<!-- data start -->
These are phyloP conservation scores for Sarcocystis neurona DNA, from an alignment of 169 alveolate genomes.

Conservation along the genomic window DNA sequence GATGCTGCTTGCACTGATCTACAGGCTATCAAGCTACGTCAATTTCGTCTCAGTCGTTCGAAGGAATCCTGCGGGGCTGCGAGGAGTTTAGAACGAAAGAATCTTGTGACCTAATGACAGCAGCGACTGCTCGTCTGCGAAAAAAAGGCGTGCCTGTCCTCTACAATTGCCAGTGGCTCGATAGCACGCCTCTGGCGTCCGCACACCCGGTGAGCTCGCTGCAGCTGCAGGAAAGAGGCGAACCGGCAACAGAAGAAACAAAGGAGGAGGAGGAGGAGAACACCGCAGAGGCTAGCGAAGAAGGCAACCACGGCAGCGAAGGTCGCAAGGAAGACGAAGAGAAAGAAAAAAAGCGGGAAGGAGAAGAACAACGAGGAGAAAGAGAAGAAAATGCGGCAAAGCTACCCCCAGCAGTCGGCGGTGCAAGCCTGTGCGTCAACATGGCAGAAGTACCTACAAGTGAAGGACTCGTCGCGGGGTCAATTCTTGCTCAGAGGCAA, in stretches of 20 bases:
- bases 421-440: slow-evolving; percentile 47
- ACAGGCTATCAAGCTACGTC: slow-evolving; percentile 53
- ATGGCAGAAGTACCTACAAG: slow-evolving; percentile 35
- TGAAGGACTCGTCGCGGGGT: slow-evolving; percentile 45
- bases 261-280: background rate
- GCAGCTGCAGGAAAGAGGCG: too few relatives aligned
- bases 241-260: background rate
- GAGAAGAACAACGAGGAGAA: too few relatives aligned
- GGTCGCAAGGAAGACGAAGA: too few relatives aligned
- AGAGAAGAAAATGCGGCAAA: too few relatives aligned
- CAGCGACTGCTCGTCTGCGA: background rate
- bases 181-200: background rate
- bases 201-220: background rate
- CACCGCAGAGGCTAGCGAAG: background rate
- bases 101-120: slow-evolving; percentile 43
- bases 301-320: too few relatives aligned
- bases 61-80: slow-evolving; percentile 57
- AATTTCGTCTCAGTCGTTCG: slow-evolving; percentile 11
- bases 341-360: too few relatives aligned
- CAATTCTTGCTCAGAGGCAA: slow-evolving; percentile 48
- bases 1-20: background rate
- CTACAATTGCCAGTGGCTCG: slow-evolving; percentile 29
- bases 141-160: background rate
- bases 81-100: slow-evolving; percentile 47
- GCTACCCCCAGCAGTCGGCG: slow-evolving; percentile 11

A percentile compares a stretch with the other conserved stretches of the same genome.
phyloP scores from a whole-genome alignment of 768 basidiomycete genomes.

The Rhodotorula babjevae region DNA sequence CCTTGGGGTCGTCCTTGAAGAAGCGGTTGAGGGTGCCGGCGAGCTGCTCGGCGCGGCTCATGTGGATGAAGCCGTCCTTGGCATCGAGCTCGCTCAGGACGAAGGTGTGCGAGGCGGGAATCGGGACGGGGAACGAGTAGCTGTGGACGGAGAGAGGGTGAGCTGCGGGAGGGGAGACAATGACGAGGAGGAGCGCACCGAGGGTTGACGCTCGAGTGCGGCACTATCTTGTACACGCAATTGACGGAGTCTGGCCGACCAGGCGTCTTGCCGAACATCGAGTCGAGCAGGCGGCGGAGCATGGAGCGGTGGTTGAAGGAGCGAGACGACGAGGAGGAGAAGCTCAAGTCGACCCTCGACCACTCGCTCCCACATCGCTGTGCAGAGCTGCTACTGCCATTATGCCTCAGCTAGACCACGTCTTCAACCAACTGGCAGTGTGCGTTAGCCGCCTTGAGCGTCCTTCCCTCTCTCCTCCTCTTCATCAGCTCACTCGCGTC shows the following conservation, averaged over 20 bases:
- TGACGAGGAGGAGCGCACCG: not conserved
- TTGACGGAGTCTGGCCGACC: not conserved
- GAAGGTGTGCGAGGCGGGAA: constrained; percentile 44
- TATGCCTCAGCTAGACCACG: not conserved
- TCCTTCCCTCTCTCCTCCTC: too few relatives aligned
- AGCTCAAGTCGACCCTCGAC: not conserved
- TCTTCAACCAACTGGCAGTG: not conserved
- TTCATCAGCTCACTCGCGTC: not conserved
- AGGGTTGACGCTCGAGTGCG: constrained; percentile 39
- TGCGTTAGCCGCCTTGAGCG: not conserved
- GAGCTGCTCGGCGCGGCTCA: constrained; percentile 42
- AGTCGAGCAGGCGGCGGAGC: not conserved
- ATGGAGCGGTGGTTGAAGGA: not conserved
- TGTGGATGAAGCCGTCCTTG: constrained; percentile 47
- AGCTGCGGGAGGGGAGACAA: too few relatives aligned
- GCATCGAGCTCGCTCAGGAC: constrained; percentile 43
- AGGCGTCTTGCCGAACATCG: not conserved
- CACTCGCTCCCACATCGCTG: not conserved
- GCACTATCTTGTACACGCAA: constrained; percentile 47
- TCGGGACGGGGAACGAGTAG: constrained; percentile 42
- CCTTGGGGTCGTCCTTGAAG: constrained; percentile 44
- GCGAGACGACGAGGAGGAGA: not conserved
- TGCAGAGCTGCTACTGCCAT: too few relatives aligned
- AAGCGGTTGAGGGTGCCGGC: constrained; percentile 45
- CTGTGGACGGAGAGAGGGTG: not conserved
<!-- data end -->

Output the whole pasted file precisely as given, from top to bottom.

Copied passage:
These are phyloP conservation scores for Sarcocystis neurona DNA, from an alignment of 169 alveolate genomes.

Conservation along the genomic window DNA sequence GATGCTGCTTGCACTGATCTACAGGCTATCAAGCTACGTCAATTTCGTCTCAGTCGTTCGAAGGAATCCTGCGGGGCTGCGAGGAGTTTAGAACGAAAGAATCTTGTGACCTAATGACAGCAGCGACTGCTCGTCTGCGAAAAAAAGGCGTGCCTGTCCTCTACAATTGCCAGTGGCTCGATAGCACGCCTCTGGCGTCCGCACACCCGGTGAGCTCGCTGCAGCTGCAGGAAAGAGGCGAACCGGCAACAGAAGAAACAAAGGAGGAGGAGGAGGAGAACACCGCAGAGGCTAGCGAAGAAGGCAACCACGGCAGCGAAGGTCGCAAGGAAGACGAAGAGAAAGAAAAAAAGCGGGAAGGAGAAGAACAACGAGGAGAAAGAGAAGAAAATGCGGCAAAGCTACCCCCAGCAGTCGGCGGTGCAAGCCTGTGCGTCAACATGGCAGAAGTACCTACAAGTGAAGGACTCGTCGCGGGGTCAATTCTTGCTCAGAGGCAA, in stretches of 20 bases:
- bases 421-440: slow-evolving; percentile 47
- ACAGGCTATCAAGCTACGTC: slow-evolving; percentile 53
- ATGGCAGAAGTACCTACAAG: slow-evolving; percentile 35
- TGAAGGACTCGTCGCGGGGT: slow-evolving; percentile 45
- bases 261-280: background rate
- GCAGCTGCAGGAAAGAGGCG: too few relatives aligned
- bases 241-260: background rate
- GAGAAGAACAACGAGGAGAA: too few relatives aligned
- GGTCGCAAGGAAGACGAAGA: too few relatives aligned
- AGAGAAGAAAATGCGGCAAA: too few relatives aligned
- CAGCGACTGCTCGTCTGCGA: background rate
- bases 181-200: background rate
- bases 201-220: background rate
- CACCGCAGAGGCTAGCGAAG: background rate
- bases 101-120: slow-evolving; percentile 43
- bases 301-320: too few relatives aligned
- bases 61-80: slow-evolving; percentile 57
- AATTTCGTCTCAGTCGTTCG: slow-evolving; percentile 11
- bases 341-360: too few relatives aligned
- CAATTCTTGCTCAGAGGCAA: slow-evolving; percentile 48
- bases 1-20: background rate
- CTACAATTGCCAGTGGCTCG: slow-evolving; percentile 29
- bases 141-160: background rate
- bases 81-100: slow-evolving; percentile 47
- GCTACCCCCAGCAGTCGGCG: slow-evolving; percentile 11

A percentile compares a stretch with the other conserved stretches of the same genome.
phyloP scores from a whole-genome alignment of 768 basidiomycete genomes.

The Rhodotorula babjevae region DNA sequence CCTTGGGGTCGTCCTTGAAGAAGCGGTTGAGGGTGCCGGCGAGCTGCTCGGCGCGGCTCATGTGGATGAAGCCGTCCTTGGCATCGAGCTCGCTCAGGACGAAGGTGTGCGAGGCGGGAATCGGGACGGGGAACGAGTAGCTGTGGACGGAGAGAGGGTGAGCTGCGGGAGGGGAGACAATGACGAGGAGGAGCGCACCGAGGGTTGACGCTCGAGTGCGGCACTATCTTGTACACGCAATTGACGGAGTCTGGCCGACCAGGCGTCTTGCCGAACATCGAGTCGAGCAGGCGGCGGAGCATGGAGCGGTGGTTGAAGGAGCGAGACGACGAGGAGGAGAAGCTCAAGTCGACCCTCGACCACTCGCTCCCACATCGCTGTGCAGAGCTGCTACTGCCATTATGCCTCAGCTAGACCACGTCTTCAACCAACTGGCAGTGTGCGTTAGCCGCCTTGAGCGTCCTTCCCTCTCTCCTCCTCTTCATCAGCTCACTCGCGTC shows the following conservation, averaged over 20 bases:
- TGACGAGGAGGAGCGCACCG: not conserved
- TTGACGGAGTCTGGCCGACC: not conserved
- GAAGGTGTGCGAGGCGGGAA: constrained; percentile 44
- TATGCCTCAGCTAGACCACG: not conserved
- TCCTTCCCTCTCTCCTCCTC: too few relatives aligned
- AGCTCAAGTCGACCCTCGAC: not conserved
- TCTTCAACCAACTGGCAGTG: not conserved
- TTCATCAGCTCACTCGCGTC: not conserved
- AGGGTTGACGCTCGAGTGCG: constrained; percentile 39
- TGCGTTAGCCGCCTTGAGCG: not conserved
- GAGCTGCTCGGCGCGGCTCA: constrained; percentile 42
- AGTCGAGCAGGCGGCGGAGC: not conserved
- ATGGAGCGGTGGTTGAAGGA: not conserved
- TGTGGATGAAGCCGTCCTTG: constrained; percentile 47
- AGCTGCGGGAGGGGAGACAA: too few relatives aligned
- GCATCGAGCTCGCTCAGGAC: constrained; percentile 43
- AGGCGTCTTGCCGAACATCG: not conserved
- CACTCGCTCCCACATCGCTG: not conserved
- GCACTATCTTGTACACGCAA: constrained; percentile 47
- TCGGGACGGGGAACGAGTAG: constrained; percentile 42
- CCTTGGGGTCGTCCTTGAAG: constrained; percentile 44
- GCGAGACGACGAGGAGGAGA: not conserved
- TGCAGAGCTGCTACTGCCAT: too few relatives aligned
- AAGCGGTTGAGGGTGCCGGC: constrained; percentile 45
- CTGTGGACGGAGAGAGGGTG: not conserved